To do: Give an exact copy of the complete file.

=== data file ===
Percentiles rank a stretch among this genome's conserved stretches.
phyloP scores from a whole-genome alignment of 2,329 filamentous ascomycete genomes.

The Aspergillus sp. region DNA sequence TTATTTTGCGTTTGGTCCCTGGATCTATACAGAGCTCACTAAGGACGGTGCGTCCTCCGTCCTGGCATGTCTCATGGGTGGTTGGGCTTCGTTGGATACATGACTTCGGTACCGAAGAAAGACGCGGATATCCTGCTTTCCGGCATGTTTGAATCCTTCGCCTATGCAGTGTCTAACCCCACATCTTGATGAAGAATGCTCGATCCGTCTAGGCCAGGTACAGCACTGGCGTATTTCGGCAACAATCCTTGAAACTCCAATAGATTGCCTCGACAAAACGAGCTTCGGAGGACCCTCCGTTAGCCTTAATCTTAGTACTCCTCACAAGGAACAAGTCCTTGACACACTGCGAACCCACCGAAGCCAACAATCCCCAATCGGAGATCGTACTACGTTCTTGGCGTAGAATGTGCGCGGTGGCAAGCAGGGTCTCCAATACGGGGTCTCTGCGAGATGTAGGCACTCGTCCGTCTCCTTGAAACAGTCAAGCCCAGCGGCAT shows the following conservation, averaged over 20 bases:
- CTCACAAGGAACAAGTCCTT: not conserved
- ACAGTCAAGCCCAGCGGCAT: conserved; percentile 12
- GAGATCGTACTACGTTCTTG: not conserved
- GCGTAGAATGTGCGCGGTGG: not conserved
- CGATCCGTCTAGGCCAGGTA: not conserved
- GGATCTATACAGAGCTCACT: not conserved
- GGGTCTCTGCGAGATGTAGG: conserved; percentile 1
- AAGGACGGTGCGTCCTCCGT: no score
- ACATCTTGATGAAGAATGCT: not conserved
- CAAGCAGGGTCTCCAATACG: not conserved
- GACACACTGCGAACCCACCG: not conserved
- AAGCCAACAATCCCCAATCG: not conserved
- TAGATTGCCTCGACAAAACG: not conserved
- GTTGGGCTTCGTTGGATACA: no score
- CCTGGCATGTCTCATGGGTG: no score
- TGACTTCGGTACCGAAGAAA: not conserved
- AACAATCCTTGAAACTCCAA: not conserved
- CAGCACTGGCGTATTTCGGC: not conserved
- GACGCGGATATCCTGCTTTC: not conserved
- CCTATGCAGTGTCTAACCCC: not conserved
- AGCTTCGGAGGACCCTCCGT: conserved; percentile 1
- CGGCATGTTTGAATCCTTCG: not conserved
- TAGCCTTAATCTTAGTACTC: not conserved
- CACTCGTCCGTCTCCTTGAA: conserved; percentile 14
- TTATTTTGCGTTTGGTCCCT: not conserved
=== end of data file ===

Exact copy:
Percentiles rank a stretch among this genome's conserved stretches.
phyloP scores from a whole-genome alignment of 2,329 filamentous ascomycete genomes.

The Aspergillus sp. region DNA sequence TTATTTTGCGTTTGGTCCCTGGATCTATACAGAGCTCACTAAGGACGGTGCGTCCTCCGTCCTGGCATGTCTCATGGGTGGTTGGGCTTCGTTGGATACATGACTTCGGTACCGAAGAAAGACGCGGATATCCTGCTTTCCGGCATGTTTGAATCCTTCGCCTATGCAGTGTCTAACCCCACATCTTGATGAAGAATGCTCGATCCGTCTAGGCCAGGTACAGCACTGGCGTATTTCGGCAACAATCCTTGAAACTCCAATAGATTGCCTCGACAAAACGAGCTTCGGAGGACCCTCCGTTAGCCTTAATCTTAGTACTCCTCACAAGGAACAAGTCCTTGACACACTGCGAACCCACCGAAGCCAACAATCCCCAATCGGAGATCGTACTACGTTCTTGGCGTAGAATGTGCGCGGTGGCAAGCAGGGTCTCCAATACGGGGTCTCTGCGAGATGTAGGCACTCGTCCGTCTCCTTGAAACAGTCAAGCCCAGCGGCAT shows the following conservation, averaged over 20 bases:
- CTCACAAGGAACAAGTCCTT: not conserved
- ACAGTCAAGCCCAGCGGCAT: conserved; percentile 12
- GAGATCGTACTACGTTCTTG: not conserved
- GCGTAGAATGTGCGCGGTGG: not conserved
- CGATCCGTCTAGGCCAGGTA: not conserved
- GGATCTATACAGAGCTCACT: not conserved
- GGGTCTCTGCGAGATGTAGG: conserved; percentile 1
- AAGGACGGTGCGTCCTCCGT: no score
- ACATCTTGATGAAGAATGCT: not conserved
- CAAGCAGGGTCTCCAATACG: not conserved
- GACACACTGCGAACCCACCG: not conserved
- AAGCCAACAATCCCCAATCG: not conserved
- TAGATTGCCTCGACAAAACG: not conserved
- GTTGGGCTTCGTTGGATACA: no score
- CCTGGCATGTCTCATGGGTG: no score
- TGACTTCGGTACCGAAGAAA: not conserved
- AACAATCCTTGAAACTCCAA: not conserved
- CAGCACTGGCGTATTTCGGC: not conserved
- GACGCGGATATCCTGCTTTC: not conserved
- CCTATGCAGTGTCTAACCCC: not conserved
- AGCTTCGGAGGACCCTCCGT: conserved; percentile 1
- CGGCATGTTTGAATCCTTCG: not conserved
- TAGCCTTAATCTTAGTACTC: not conserved
- CACTCGTCCGTCTCCTTGAA: conserved; percentile 14
- TTATTTTGCGTTTGGTCCCT: not conserved